For government contractors, compliance with the Truthful Cost or Pricing Data Act (TINA) is a critical part of staying on the right side of federal contracting and acquisition requirements. But what is the law, and what does it do? Here’s a brief primer.

Let’s start with the obvious: Why is the Truthful Cost or Pricing Data Act called “TINA”?
Because it started out as the Truth in Negotiations Act. TINA was passed in 1962 because government agencies were concerned that they were not getting a fair price from suppliers. However, it wasn’t until the mid-1980s that the government began treating defective pricing as an indication of criminal fraud, especially in single-supplier situations where the government doesn’t always know if it’s paying a fair and reasonable price. In 2013, the government renamed the law, but the old acronym stuck. Understandably, nobody chose to start calling it “TCoPDA.”

That makes sense. Do all contractors have to follow TINA? 
TINA generally applies to negotiated contracts valued above $750,000. This includes modified contracts that increase the value above $750,000 and subcontracts greater than $750,000.

There are few instances in which a contractor can claim exemption from TINA:

  • if there’s adequate price competition and the government knows the price is fair,
  • prices are set by law or regulation, or
  • the item the government is seeking is a commercial item.

A fourth—although extremely rare—claim to exemption is if the head of a contracting company provides evidence that their specific services should be waived.

What exactly is—or are—“cost or pricing data”?
TINA requires contractors to purchase supplies and services at prices deemed fair and reasonable and establishes the requirements for submission of cost or pricing data.

Cost or pricing data includes vendor quotes, nonrecurring costs, information on changes in production methods, estimated resources to attain business goals and operation costs. Contractors may also be asked to provide sales data or other information to explain price estimates.

How is TINA enforced, and by whom?

Contractors may be asked by the government Contracting Officer (CO) to certify submitted cost or price estimates to prove its accuracy and completeness as of the date of the agreement on the contract price or other agreed-upon date. While TINA allows the government to access contractor cost data so it can independently evaluate a contractor’s price proposal, TINA does not require the government to disclose any information to contractors.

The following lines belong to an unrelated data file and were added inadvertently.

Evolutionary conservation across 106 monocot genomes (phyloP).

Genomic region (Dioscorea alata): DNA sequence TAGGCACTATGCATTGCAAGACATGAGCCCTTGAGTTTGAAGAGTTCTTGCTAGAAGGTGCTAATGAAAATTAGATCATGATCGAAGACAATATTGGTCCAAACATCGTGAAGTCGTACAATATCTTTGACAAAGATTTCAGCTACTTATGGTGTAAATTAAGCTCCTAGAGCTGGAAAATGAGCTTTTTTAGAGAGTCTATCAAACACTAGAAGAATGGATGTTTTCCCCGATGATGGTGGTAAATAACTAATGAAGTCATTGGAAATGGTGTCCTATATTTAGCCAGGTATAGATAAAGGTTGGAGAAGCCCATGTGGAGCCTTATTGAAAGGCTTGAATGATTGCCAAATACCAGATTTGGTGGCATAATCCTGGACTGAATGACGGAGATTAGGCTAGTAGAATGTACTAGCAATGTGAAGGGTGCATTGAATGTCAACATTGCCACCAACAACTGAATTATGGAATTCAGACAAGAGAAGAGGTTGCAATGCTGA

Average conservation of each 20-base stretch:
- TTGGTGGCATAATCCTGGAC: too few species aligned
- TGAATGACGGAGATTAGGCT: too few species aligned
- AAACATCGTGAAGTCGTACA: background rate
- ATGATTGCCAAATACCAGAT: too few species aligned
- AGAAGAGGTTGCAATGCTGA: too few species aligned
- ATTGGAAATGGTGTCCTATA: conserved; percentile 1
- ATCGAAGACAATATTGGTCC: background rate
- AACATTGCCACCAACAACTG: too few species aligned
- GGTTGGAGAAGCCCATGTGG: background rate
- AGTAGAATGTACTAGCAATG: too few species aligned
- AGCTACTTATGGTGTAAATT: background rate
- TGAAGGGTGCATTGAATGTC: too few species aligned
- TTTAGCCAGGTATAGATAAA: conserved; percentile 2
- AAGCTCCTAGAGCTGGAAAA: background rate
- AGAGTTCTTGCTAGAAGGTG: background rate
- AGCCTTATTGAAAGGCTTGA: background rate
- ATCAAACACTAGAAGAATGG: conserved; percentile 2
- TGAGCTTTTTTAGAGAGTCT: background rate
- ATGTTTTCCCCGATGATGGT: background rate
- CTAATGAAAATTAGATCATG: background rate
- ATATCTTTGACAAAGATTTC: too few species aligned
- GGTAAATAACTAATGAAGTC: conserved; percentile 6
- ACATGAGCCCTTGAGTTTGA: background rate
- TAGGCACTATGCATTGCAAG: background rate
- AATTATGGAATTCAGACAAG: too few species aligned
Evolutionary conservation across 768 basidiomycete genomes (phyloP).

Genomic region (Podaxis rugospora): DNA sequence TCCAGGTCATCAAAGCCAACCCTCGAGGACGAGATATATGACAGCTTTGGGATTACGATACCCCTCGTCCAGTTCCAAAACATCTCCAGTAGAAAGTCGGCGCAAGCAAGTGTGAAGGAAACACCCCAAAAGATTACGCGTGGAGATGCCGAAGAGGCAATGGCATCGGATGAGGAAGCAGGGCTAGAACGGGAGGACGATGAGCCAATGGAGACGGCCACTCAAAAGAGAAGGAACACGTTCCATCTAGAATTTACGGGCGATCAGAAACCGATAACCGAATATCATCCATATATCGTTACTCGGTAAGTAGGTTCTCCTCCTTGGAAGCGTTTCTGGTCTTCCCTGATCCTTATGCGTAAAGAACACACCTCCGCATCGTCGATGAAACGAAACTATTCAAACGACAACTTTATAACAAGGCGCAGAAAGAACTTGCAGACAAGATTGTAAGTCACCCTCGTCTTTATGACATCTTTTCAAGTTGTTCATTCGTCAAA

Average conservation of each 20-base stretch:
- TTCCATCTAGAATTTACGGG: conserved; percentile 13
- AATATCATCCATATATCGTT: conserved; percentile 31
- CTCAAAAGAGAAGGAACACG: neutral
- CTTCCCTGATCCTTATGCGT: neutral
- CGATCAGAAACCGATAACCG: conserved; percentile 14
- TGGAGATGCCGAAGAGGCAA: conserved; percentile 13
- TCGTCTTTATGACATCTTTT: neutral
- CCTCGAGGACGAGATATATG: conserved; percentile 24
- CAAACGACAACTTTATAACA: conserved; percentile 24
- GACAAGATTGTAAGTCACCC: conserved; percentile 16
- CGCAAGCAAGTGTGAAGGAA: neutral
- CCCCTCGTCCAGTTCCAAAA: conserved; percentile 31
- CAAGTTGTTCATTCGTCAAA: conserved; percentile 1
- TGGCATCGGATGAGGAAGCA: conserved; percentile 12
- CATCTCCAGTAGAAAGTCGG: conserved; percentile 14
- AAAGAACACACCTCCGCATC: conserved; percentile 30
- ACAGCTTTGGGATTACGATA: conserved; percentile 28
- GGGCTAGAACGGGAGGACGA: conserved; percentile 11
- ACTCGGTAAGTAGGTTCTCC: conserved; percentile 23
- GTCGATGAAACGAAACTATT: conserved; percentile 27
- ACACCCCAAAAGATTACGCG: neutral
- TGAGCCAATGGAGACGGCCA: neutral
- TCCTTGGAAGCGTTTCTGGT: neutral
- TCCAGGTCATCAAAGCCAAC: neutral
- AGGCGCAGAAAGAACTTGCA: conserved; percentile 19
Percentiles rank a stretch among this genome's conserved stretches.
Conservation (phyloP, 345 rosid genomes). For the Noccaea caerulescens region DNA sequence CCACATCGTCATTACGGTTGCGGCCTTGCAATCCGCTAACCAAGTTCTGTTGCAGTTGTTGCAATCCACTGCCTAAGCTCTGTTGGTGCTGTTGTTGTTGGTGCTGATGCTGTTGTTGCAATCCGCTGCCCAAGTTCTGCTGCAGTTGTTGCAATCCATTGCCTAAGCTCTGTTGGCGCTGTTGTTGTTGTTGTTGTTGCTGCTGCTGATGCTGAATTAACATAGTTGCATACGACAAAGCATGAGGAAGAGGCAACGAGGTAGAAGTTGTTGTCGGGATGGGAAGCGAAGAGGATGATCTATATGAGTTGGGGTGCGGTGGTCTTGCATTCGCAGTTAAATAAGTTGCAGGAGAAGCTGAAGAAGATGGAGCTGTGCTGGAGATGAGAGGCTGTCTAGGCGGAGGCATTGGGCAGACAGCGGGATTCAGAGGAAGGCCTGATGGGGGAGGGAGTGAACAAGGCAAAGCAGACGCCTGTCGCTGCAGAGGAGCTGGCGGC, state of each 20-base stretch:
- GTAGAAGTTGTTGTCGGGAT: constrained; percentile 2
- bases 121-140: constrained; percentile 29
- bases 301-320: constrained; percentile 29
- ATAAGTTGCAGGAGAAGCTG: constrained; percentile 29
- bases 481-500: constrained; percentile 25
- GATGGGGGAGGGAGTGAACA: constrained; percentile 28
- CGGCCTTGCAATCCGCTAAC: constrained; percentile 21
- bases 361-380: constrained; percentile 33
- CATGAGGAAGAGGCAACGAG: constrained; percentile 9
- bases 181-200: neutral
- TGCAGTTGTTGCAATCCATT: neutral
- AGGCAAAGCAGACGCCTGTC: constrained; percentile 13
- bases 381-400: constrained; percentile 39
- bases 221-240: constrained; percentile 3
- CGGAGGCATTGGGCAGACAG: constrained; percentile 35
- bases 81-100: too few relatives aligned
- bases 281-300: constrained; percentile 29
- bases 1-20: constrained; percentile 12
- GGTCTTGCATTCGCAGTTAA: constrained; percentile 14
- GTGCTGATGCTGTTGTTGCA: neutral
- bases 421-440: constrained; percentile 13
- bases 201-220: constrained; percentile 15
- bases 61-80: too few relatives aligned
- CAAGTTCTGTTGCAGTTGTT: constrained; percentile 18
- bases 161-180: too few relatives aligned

TINA gives government COs discretion to require cost or pricing data, even if there’s an indication of price competition. However, contractors can challenge these requests. In such cases, exemptions should be requested and the exemption should be provided in writing.

Contractors are not liable for the accuracy of any estimates included in price proposals or negotiations. However, it’s crucial to the prevention of defective pricing, fraud or false claims allegations by the government that all estimates are disclosed.

If such allegations occur, the prime contractor can be held liable for defective data even if the data was certified and a certificate signed.

If the government determines a contractor provided defective pricing, the government gets a price reduction, collects interest from the date of overpayment and assesses penalties on the contractor for submitting defective data.

TINA also grants the government the right to audit and specifies the format a proposal must be submitted. However, this does not apply to subcontractors. The government may audit subcontractors but any price reductions determined will apply to the prime contractor.

Contractors should be aware of the six year statute of limitations that applies to contractors and the government under federal acquisition regulations. The government CO must issue a written decision on any government claim against a contractor within six years after the accrual date of the claim (i.e. the date when all events that fix the alleged liability of either the government or the contractor and permit assertion of the claim were known).

How can contractors protect themselves?

Contractors must take steps to protect themselves early on in the certification process. This can be done by having an estimating system that contains the most up-to-date (no more than 30 days old) cost or pricing data, labor rates and projected burden rates. Contractors should not submit certification data until they can confirm there’s no new information that could impact the costs or prices associated with their services.

There are additional steps government contractors can take to minimize cost or pricing challenges or avoid applicability. Contractors can pursue “cut-off date” agreements (allowed by TINA but used infrequently) and obtain pre- and post-agreement certifications.

By carefully tracking cost or pricing estimates from the beginning of the contracting process, contractors limit their liability and potential false claims allegations by the government.